"The pretended power of suspending [ending] of laws. ... by [the king's] authority without consent of Parliament is illegal. ... It is the right of the subjects to petition the king. ... The levying of money for ... the use of the crown ... without grant of Parliament ... is illegal. The raising and keeping of a standing army within the kingdom in time of peace unless it be with the consent of Parliament is against the law. The speech and debates ... in Parliament ought not to be ... questioned in any court or place out of Parliament. ... Excessive bail ought not to be required, nor excessive fines imposed, nor cruel or unusual punishments inflicted."
—Bill of Rights, England (1689)
"Men are born free and remain equal in rights. ... Law is the expression of the general will. Every citizen has a right to participate personally or through his representative in its [the law's] formation. ... All citizens, being equal in the eyes of the law ... no person shall be accused, arrested, or imprisoned except in the cases and according to the forms prescribed by law. No one shall be disquieted [attacked] on account of his opinions, including his religious views. ... Every citizen may speak, write, and print with freedom, but shall be responsible for such abuses of this freedom as shall be defined by law."
"Congress shall make no law respecting [having to do with] an establishment of religion, or prohibiting the free exercise thereof; or abridging [taking away] the freedom of speech, or of the press; or the right of the people peaceably to assemble, and to petition the government. ...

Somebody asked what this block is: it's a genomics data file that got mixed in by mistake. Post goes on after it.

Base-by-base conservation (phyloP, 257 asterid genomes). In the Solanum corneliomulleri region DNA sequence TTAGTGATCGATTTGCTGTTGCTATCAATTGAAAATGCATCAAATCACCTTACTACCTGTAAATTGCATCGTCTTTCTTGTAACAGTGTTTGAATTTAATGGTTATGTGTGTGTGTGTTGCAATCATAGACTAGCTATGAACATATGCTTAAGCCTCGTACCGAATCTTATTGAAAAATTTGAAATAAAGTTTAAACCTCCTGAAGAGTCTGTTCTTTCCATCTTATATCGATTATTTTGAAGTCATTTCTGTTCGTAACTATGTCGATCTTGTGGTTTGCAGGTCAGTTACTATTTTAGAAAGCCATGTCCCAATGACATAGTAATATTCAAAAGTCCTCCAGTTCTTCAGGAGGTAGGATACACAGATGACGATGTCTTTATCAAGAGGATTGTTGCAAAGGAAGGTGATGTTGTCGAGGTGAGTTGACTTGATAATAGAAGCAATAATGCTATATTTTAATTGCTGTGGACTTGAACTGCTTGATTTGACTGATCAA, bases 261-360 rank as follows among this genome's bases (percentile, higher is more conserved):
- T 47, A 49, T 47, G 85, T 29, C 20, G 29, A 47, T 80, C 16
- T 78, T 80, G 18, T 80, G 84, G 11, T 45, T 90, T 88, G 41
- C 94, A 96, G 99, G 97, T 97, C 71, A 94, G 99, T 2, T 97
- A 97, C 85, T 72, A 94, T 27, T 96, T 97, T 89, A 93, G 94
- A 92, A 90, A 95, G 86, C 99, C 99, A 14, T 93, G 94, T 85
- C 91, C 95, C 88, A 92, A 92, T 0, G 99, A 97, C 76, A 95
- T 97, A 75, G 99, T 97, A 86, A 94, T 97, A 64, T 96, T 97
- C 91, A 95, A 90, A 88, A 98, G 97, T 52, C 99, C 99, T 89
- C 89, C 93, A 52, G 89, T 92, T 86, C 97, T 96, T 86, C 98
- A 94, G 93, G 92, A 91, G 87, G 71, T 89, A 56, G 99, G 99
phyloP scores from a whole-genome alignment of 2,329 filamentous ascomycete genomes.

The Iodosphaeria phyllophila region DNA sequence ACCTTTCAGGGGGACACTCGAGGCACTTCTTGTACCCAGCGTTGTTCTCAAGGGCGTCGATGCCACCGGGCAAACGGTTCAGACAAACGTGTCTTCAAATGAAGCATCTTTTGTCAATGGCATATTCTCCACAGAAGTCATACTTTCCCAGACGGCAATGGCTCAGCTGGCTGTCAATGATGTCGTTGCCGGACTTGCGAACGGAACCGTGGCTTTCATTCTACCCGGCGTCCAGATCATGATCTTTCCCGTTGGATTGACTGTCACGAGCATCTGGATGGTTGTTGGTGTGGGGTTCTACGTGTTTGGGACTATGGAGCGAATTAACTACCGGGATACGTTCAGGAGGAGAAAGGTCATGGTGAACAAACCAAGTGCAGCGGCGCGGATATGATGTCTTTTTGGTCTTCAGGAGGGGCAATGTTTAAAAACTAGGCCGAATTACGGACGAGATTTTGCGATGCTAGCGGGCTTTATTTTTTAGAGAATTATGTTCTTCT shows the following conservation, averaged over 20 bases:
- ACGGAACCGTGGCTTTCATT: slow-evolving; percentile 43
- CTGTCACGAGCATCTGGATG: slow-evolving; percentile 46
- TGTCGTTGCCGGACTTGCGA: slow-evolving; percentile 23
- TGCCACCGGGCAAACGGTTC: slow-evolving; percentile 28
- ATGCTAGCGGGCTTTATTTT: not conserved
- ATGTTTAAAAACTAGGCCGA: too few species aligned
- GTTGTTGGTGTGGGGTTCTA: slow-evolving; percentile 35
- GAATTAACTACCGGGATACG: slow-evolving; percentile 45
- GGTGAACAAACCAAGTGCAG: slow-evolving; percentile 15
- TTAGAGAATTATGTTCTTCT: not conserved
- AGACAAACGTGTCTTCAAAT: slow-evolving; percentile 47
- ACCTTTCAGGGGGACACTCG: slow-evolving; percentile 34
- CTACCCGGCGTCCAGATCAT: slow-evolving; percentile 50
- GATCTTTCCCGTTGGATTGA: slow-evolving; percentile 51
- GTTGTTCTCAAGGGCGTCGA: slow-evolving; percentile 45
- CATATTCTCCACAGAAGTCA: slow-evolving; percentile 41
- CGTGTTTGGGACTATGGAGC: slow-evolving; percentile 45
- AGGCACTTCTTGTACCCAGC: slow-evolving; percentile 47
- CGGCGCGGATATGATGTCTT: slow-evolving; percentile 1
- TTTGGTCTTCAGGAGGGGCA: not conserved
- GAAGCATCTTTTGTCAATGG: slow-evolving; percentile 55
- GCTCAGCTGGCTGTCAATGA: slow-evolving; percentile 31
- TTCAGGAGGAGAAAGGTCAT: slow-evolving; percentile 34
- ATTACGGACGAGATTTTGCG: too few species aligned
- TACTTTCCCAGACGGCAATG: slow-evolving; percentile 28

No soldier shall, in time of peace, be quartered in any house, without the consent of the owner. ...
... Nor shall [any person] be compelled ... to be a witness against himself ...
... the accused shall enjoy the right to a speedy and public trial, by an impartial jury ...; to be confronted with witnesses against him. ...Excessive bail shall not be required, nor excessive fines imposed, nor cruel and unusual punishments inflicted."
—Bill of Rights, United States (1791)
How do the above documents illustrate cultural diffusion?
Unit 9: The Industrial Revolution
Based on these maps, state one change that occurred in Great Britain during the Industrial Revolution and be sure to explain why.
Which of the following did not increase as an early result of the Industrial Revolution?
Urbanization c. The size of the middle class
the length of the average work day d. The life expectancy
Based on these pictures above, state two changes in how cloth was produced.
Which is necessary for industrialization to occur?
A dependence on subsistence agriculture c. The availability of investment capital
The capture of foreign lands d. A strong monarchy
“Minds, like bodies, will often fall into a pimpled, ill-conditioned state from mere excess of comfort.” “Day was shining radiantly upon the town then, and the high chimneys had the sky to themselves. Puffing out their poisonous volumes, they would not be long in hiding it; but, for half an hour, some of the many windows were golden.” These quotations were written by which English author who described living conditions in England during the Industrial Revolution:
Beethoven c. Van Gogh